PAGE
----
7 Tips for a Weed Free Organic Garden

Mon, Aug 18th, 2014

At Mapleton's we maintain an organic vegetable garden to supply our family and on farm restaurant with fresh produce. This year our garden includes peas, beans, broccoli, lettuce, tomatoes, cabbages, onions, cucumbers and peas.Our garden also includes weeds. Crab grass, burdock, thistles, prickly lettuce, lambs quarters and pigweed are common. As an organic farm, we don't use chemicals to battle the weeds. Instead we rely on the hard work of our staff to keep the weeds under control.
Here are some tips!


Soak the ground if it's dry


Wrestling and tugging hard on weeds to get them out can leave you with a back injury and sore hands. Weeds may also snap off, leaving the root in the ground ready to grow again.
If the ground is really dry and tough, water the ground for a few minutes to loosen the soil.


Use gloves


Pulling weeds without gloves can leave your hands stained, sore and dry. Gloves can help reduce scrapes and damage to your skin. In some cases where we are pulling small weeds or fiddling with pulling roots we may take them off.
For our thistles – gloves are a must!


To hoe or not to hoe?


Using a hoe can make quick work of weeding and is well suited to gardens like ours that is planted in rows. It also is easier on your back because you don't need to bend over as much.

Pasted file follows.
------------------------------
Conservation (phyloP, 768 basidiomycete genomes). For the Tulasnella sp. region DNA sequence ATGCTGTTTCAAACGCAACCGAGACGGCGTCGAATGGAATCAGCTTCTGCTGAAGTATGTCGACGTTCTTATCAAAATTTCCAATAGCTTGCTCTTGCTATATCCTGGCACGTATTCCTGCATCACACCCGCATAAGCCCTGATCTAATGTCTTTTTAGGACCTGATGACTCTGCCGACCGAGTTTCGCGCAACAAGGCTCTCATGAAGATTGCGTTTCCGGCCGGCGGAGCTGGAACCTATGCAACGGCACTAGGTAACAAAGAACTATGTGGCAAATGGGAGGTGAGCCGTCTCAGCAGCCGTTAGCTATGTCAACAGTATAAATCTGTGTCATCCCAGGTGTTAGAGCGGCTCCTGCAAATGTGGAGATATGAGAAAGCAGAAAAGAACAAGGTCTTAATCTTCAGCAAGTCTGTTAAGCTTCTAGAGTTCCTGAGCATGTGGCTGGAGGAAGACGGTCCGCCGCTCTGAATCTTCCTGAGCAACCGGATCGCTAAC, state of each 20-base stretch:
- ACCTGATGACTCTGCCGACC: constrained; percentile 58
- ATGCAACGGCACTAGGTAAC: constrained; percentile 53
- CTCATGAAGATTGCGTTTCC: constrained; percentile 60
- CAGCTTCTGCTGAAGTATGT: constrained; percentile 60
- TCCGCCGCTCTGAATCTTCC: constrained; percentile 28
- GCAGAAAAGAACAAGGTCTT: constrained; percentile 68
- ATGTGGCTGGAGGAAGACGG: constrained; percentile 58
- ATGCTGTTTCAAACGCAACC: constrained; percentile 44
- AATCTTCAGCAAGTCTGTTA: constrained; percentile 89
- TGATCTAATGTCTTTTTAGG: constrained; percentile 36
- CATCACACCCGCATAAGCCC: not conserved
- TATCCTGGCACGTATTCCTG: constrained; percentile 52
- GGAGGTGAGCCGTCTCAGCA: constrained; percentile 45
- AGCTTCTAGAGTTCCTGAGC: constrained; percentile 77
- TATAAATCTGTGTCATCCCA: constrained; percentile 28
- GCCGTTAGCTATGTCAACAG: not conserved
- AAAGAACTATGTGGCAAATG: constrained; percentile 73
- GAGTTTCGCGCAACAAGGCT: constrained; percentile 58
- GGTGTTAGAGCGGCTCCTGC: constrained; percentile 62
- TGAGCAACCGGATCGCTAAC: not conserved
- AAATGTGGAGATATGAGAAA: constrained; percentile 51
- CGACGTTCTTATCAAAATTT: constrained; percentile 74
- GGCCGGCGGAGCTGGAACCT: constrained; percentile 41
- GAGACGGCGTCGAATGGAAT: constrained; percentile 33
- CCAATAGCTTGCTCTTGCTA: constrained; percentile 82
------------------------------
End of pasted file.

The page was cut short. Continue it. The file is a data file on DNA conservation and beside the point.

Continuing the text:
On the downside, when you use a hoe you often don't get as much of the root and there is a higher risk you may chop out one of your vegetable plants.


Rototilling


Using a mechanized tiller can help you turn the soil over a larger area more quickly than if you use a shovel. At Mapleton's we rent a tiller at the beginning of the season to mix manure and compost into the soil.
Keep in mind, that using a tilling device often requires quite a bit of strength and stamina as many are heavy and still rely on you to keep them heading in the right direction.
We've also found that in tighter areas, such as in our greenhouse it's best to focus on the basics and use a shovel, our muscles and some stamina.


Avoid weeding in really wet soil


In wet soil it's easier to disturb the roots of your vegetable plants as you pull weeds.
You can also cause damage to the soil by compacting it. This is especially true if you are using a mechanized tiller. Once soil is compacted it makes it harder for plant roots to grow.


Be consistent


Although your garden will need more weeding in the beginning, continue to regularly weed your garden throughout the season. At Mapleton's in the spring the garden is often weeded one to two times per week. In late summer as the vegetables are larger and more established this is reduced to one time every two to three weeks.


Give some extra attention to crab grass


We find crab grass to be especially challenging in the garden. It loves to branch out and we try to take some extra time with this weed to pull out the roots. You'll never get it all out, but try to get as much of the roots as possible.


Why don't we like weeds?


In our garden, our focus is on growing vegetables. Weeds compete with our vegetable plants for moisture and nutrients. Subsequently, it's pretty important for us to keep them under control.
We do encourage you though to investigate different ways to control weeds. Depending on the size of your garden you might also want to investigate permaculture concepts and ideas such as square foot gardening.

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